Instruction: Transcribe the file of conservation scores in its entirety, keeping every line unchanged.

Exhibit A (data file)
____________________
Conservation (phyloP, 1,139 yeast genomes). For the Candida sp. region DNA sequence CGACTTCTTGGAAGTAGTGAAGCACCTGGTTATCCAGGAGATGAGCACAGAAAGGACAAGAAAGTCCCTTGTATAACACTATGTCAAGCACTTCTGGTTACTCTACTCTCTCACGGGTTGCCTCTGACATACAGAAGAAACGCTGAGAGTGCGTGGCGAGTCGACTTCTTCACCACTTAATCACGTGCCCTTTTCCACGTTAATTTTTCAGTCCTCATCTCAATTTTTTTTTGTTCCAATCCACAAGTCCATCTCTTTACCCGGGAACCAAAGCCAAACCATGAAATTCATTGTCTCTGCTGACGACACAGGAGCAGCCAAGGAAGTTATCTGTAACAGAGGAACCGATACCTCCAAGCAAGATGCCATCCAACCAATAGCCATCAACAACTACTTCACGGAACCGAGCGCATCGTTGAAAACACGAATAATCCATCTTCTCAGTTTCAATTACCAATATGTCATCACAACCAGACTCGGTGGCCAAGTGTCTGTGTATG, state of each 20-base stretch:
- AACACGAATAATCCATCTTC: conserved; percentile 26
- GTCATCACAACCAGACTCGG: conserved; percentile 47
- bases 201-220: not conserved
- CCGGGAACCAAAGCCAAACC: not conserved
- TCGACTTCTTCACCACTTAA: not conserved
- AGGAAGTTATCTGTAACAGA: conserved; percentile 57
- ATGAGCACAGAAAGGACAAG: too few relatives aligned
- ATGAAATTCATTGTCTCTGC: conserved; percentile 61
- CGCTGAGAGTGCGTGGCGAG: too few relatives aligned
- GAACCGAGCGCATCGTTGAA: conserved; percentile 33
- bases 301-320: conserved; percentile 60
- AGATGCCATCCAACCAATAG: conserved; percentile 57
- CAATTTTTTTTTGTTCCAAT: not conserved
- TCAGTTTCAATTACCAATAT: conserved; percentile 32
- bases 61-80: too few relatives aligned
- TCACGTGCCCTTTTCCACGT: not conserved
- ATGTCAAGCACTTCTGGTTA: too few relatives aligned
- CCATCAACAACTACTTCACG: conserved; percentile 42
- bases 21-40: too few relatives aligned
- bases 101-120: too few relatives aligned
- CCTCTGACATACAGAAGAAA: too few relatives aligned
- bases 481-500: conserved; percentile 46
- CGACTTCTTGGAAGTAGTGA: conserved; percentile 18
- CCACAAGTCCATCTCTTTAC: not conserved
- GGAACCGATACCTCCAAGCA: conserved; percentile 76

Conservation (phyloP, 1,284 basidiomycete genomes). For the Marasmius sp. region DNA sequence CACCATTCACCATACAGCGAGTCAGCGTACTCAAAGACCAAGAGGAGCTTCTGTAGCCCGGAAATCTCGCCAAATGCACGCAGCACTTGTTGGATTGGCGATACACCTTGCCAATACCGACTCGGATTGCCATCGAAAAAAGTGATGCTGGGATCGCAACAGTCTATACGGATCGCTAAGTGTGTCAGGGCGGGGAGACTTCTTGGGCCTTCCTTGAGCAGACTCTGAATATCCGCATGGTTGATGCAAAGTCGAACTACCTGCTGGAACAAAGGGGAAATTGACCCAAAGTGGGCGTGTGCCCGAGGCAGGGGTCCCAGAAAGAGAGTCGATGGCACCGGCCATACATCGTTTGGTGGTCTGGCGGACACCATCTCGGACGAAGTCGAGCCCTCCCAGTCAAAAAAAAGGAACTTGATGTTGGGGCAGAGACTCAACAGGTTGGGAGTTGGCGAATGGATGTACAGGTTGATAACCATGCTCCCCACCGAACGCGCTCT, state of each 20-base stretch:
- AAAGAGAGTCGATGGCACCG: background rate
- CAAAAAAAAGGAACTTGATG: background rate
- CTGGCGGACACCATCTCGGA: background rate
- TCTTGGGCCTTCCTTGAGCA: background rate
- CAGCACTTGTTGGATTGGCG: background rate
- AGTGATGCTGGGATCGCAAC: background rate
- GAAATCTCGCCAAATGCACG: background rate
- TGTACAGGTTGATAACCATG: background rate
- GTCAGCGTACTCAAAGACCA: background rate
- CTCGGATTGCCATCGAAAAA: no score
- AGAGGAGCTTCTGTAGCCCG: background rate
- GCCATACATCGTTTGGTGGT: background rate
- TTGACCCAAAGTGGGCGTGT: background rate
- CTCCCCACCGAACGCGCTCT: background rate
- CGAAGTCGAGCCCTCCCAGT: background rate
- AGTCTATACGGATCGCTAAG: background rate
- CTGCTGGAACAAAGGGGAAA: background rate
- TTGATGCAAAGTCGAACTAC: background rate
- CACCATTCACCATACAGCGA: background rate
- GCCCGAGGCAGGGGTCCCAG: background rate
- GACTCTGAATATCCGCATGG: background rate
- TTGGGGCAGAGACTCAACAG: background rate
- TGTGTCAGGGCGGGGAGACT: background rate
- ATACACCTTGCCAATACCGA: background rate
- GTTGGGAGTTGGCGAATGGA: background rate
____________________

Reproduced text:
Conservation (phyloP, 1,139 yeast genomes). For the Candida sp. region DNA sequence CGACTTCTTGGAAGTAGTGAAGCACCTGGTTATCCAGGAGATGAGCACAGAAAGGACAAGAAAGTCCCTTGTATAACACTATGTCAAGCACTTCTGGTTACTCTACTCTCTCACGGGTTGCCTCTGACATACAGAAGAAACGCTGAGAGTGCGTGGCGAGTCGACTTCTTCACCACTTAATCACGTGCCCTTTTCCACGTTAATTTTTCAGTCCTCATCTCAATTTTTTTTTGTTCCAATCCACAAGTCCATCTCTTTACCCGGGAACCAAAGCCAAACCATGAAATTCATTGTCTCTGCTGACGACACAGGAGCAGCCAAGGAAGTTATCTGTAACAGAGGAACCGATACCTCCAAGCAAGATGCCATCCAACCAATAGCCATCAACAACTACTTCACGGAACCGAGCGCATCGTTGAAAACACGAATAATCCATCTTCTCAGTTTCAATTACCAATATGTCATCACAACCAGACTCGGTGGCCAAGTGTCTGTGTATG, state of each 20-base stretch:
- AACACGAATAATCCATCTTC: conserved; percentile 26
- GTCATCACAACCAGACTCGG: conserved; percentile 47
- bases 201-220: not conserved
- CCGGGAACCAAAGCCAAACC: not conserved
- TCGACTTCTTCACCACTTAA: not conserved
- AGGAAGTTATCTGTAACAGA: conserved; percentile 57
- ATGAGCACAGAAAGGACAAG: too few relatives aligned
- ATGAAATTCATTGTCTCTGC: conserved; percentile 61
- CGCTGAGAGTGCGTGGCGAG: too few relatives aligned
- GAACCGAGCGCATCGTTGAA: conserved; percentile 33
- bases 301-320: conserved; percentile 60
- AGATGCCATCCAACCAATAG: conserved; percentile 57
- CAATTTTTTTTTGTTCCAAT: not conserved
- TCAGTTTCAATTACCAATAT: conserved; percentile 32
- bases 61-80: too few relatives aligned
- TCACGTGCCCTTTTCCACGT: not conserved
- ATGTCAAGCACTTCTGGTTA: too few relatives aligned
- CCATCAACAACTACTTCACG: conserved; percentile 42
- bases 21-40: too few relatives aligned
- bases 101-120: too few relatives aligned
- CCTCTGACATACAGAAGAAA: too few relatives aligned
- bases 481-500: conserved; percentile 46
- CGACTTCTTGGAAGTAGTGA: conserved; percentile 18
- CCACAAGTCCATCTCTTTAC: not conserved
- GGAACCGATACCTCCAAGCA: conserved; percentile 76

Conservation (phyloP, 1,284 basidiomycete genomes). For the Marasmius sp. region DNA sequence CACCATTCACCATACAGCGAGTCAGCGTACTCAAAGACCAAGAGGAGCTTCTGTAGCCCGGAAATCTCGCCAAATGCACGCAGCACTTGTTGGATTGGCGATACACCTTGCCAATACCGACTCGGATTGCCATCGAAAAAAGTGATGCTGGGATCGCAACAGTCTATACGGATCGCTAAGTGTGTCAGGGCGGGGAGACTTCTTGGGCCTTCCTTGAGCAGACTCTGAATATCCGCATGGTTGATGCAAAGTCGAACTACCTGCTGGAACAAAGGGGAAATTGACCCAAAGTGGGCGTGTGCCCGAGGCAGGGGTCCCAGAAAGAGAGTCGATGGCACCGGCCATACATCGTTTGGTGGTCTGGCGGACACCATCTCGGACGAAGTCGAGCCCTCCCAGTCAAAAAAAAGGAACTTGATGTTGGGGCAGAGACTCAACAGGTTGGGAGTTGGCGAATGGATGTACAGGTTGATAACCATGCTCCCCACCGAACGCGCTCT, state of each 20-base stretch:
- AAAGAGAGTCGATGGCACCG: background rate
- CAAAAAAAAGGAACTTGATG: background rate
- CTGGCGGACACCATCTCGGA: background rate
- TCTTGGGCCTTCCTTGAGCA: background rate
- CAGCACTTGTTGGATTGGCG: background rate
- AGTGATGCTGGGATCGCAAC: background rate
- GAAATCTCGCCAAATGCACG: background rate
- TGTACAGGTTGATAACCATG: background rate
- GTCAGCGTACTCAAAGACCA: background rate
- CTCGGATTGCCATCGAAAAA: no score
- AGAGGAGCTTCTGTAGCCCG: background rate
- GCCATACATCGTTTGGTGGT: background rate
- TTGACCCAAAGTGGGCGTGT: background rate
- CTCCCCACCGAACGCGCTCT: background rate
- CGAAGTCGAGCCCTCCCAGT: background rate
- AGTCTATACGGATCGCTAAG: background rate
- CTGCTGGAACAAAGGGGAAA: background rate
- TTGATGCAAAGTCGAACTAC: background rate
- CACCATTCACCATACAGCGA: background rate
- GCCCGAGGCAGGGGTCCCAG: background rate
- GACTCTGAATATCCGCATGG: background rate
- TTGGGGCAGAGACTCAACAG: background rate
- TGTGTCAGGGCGGGGAGACT: background rate
- ATACACCTTGCCAATACCGA: background rate
- GTTGGGAGTTGGCGAATGGA: background rate